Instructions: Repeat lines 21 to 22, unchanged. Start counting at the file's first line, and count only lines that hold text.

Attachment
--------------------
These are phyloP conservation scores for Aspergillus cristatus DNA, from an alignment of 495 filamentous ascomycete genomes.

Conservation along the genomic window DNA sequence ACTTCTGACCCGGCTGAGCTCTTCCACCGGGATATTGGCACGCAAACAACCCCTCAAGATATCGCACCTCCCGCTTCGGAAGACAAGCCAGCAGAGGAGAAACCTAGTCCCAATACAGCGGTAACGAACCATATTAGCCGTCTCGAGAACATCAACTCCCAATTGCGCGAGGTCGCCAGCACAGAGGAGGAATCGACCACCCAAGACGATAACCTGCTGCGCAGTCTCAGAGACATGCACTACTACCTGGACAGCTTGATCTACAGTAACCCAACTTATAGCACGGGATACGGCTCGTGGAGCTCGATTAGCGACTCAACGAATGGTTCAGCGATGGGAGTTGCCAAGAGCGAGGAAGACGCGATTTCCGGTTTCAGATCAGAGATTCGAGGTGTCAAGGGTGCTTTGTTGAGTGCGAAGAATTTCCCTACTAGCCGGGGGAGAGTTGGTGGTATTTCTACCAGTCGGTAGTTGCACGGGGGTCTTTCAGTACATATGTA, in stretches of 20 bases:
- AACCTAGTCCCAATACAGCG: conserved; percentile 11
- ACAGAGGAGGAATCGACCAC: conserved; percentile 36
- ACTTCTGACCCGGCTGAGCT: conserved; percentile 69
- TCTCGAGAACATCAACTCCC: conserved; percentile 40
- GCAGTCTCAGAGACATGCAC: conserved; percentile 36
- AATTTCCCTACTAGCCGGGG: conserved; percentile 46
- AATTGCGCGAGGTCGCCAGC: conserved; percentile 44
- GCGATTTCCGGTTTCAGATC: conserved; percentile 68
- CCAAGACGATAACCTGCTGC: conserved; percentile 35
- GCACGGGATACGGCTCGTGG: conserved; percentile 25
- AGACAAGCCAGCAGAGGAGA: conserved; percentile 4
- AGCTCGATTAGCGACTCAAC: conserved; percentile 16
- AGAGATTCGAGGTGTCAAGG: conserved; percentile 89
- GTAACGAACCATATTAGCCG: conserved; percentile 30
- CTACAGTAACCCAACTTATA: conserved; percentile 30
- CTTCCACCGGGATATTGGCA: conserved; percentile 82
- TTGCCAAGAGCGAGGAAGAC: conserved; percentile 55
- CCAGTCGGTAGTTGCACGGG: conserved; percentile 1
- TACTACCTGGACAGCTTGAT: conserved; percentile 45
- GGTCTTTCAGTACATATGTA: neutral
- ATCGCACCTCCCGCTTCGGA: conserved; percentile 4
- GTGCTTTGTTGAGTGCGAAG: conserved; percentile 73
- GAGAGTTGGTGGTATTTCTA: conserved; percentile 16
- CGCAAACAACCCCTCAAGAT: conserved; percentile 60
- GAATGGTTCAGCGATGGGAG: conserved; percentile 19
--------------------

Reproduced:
- TACTACCTGGACAGCTTGAT: conserved; percentile 45
- GGTCTTTCAGTACATATGTA: neutral